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To be seen and not heard

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Autumn Brewington

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Silent in the spotlight … the Duchess of Cambridge during her visit to Leicester, England, in March this year.

Silent in the spotlight … the Duchess of Cambridge during her visit to Leicester, England, in March this year. Photo: Getty Images

In the year since the world watched Kate Middleton glide into Westminster Abbey and emerge Catherine, Duchess of Cambridge, the wife of Britain's future king has wowed Hollywood, been named on best-dressed lists and charmed the recession-weary by sharing outfits with her mother. She divides her time between a cottage in windswept Wales, where the Royal Navy has stationed Prince William, and Kensington Palace, where an apartment is being renovated to their specifications. She smiles, rarely speaks and looks princess-perfect in a hat.

She is, with her legions of fans, saving the British monarchy.

The irony is that in the year since the ''wedding of the century'', Kate has managed to surmount Britain's class system while reinforcing it. Her status as a commoner - her ancestors worked in coalmines, and her mother was a flight attendant - was a cause for criticism in media coverage during the years she and William dated. But now it has turned to Kate's advantage - and the monarchy's. Her appealing image as an ordinary woman who happened to marry a handsome prince has inspired an illusory sense of pride that the couple have levelled social distinctions in a historically class-conscious society - yet the resurgence in the royals' popularity entrenches those divisions even as Britain seeks to move past them.

In 2008, Britain's Daily Mail reported that some in society had labelled Kate and Pippa Middleton '''the wisteria sisters' - highly decorative, terribly fragrant and with a ferocious ability to climb''. The nickname suggested the question underlying many articles: could a commoner succeed as the partner of the future king? Class tension arose again and again, particularly in reports about the couple's brief split in 2007, with many speculating that the middle-class Middletons simply weren't posh enough to be royal in-laws.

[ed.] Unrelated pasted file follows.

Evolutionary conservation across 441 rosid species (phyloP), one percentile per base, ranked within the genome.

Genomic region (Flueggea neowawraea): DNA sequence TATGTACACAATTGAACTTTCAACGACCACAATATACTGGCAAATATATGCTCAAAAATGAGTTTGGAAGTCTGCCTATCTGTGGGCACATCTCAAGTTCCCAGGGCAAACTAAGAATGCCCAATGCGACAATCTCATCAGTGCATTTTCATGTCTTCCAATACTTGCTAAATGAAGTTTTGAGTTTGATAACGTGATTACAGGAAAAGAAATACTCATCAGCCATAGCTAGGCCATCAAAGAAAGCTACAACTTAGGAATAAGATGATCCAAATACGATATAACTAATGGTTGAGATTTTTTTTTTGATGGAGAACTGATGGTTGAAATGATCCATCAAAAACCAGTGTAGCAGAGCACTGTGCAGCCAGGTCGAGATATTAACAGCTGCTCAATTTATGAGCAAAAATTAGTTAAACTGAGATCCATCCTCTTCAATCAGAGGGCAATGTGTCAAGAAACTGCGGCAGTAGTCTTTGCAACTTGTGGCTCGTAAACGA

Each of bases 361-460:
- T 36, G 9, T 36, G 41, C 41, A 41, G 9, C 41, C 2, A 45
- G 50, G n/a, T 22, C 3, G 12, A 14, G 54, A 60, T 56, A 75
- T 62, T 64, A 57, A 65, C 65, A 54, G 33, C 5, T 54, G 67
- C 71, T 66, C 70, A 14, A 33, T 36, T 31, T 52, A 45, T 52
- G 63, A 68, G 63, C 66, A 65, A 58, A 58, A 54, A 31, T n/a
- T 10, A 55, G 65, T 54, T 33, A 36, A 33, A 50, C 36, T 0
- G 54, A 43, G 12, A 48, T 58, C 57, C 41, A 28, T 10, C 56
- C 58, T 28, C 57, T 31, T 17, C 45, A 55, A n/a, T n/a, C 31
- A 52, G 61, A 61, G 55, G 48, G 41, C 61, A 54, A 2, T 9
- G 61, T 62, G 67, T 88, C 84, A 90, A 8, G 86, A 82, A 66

The doubts about an outsider's ability to marry into the royal family were grounded in the woes of previous generations. Just two decades ago, the Windsors' future looked less than rosy. The Queen was unusually candid in a speech marking the 40th anniversary of her accession to the throne. She pronounced 1992 an ''annus horribilis'' and said it was ''not a year on which I shall look back with undiluted pleasure''. Her daughter, Princess Anne, divorced that spring; by mid-December, her sons Prince Charles and Prince Andrew had separated from their wives.

The granddaddy of royal tell-all biographies, Diana: Her True Story, incited scandal that year with its portrayal of the royal family as unwelcoming to the young Diana.

The unexpected death of Diana in 1997 and widespread public grief compounded the monarchy's turmoil. Polling by the British research company MORI for ABC News the week after Diana's fatal car accident in Paris found the Queen's favourability rating was at 30 per cent.

In November 1999 only 29 per cent of Britons told Ipsos MORI they thought their country would have a monarchy in 50 years.

The latest generation, however, was faring better. Prince William was effortlessly popular, and interest in his love life was intense. Many watching the hordes of photographers following Kate wondered about parallels with William's mother, the ''people's princess'', who, after years of courting media attention, died while trying to flee paparazzi. His girlfriend radiated a star power similar to that of the late Diana. Would she hold up better in the glare of the spotlight?

So far she has, in part because of the road paved by Diana's experience. During their engagement, William and Kate made only a few official appearances, choreographed to introduce the soon-to-be future queen in each of Britain's four territories. Middleton has been slowly acclimatised to life as a working royal: she did not appear at her first solo event until February and gave her first public speech only last month.

Those who wondered whether a commoner could handle royal life perhaps did not account for the strength that Kate's solid family background had instilled. The tight-knit Middleton clan is also tight-lipped. The family does not comment on what is written about them, even when tabloids publish photos of Kate's brother, James, in a maid costume or when her sister, Pippa, the bridesmaid who shot to worldwide fame, ruffled feathers while partying recently in Paris.

There is also the power that Kate's ordinary-girl image has in an age of austerity politics. Much has been made of efforts by the Prime Minister, David Cameron, who - was educated at Eton (like Prince William) and Oxford, to portray himself as part of the middle class. Against this backdrop, Kate wins easy points for buying clothes from chain stores and living without a butler. Kate is a rarity today: an appealing face frequently seen but hardly heard. This makes it easy for people to imprint their ideas upon her.

The palace is conscious of Kate's appeal - last April the share of Britons who thought the monarchy would be around in 50 years had risen to 56 per cent.

The Washington Post

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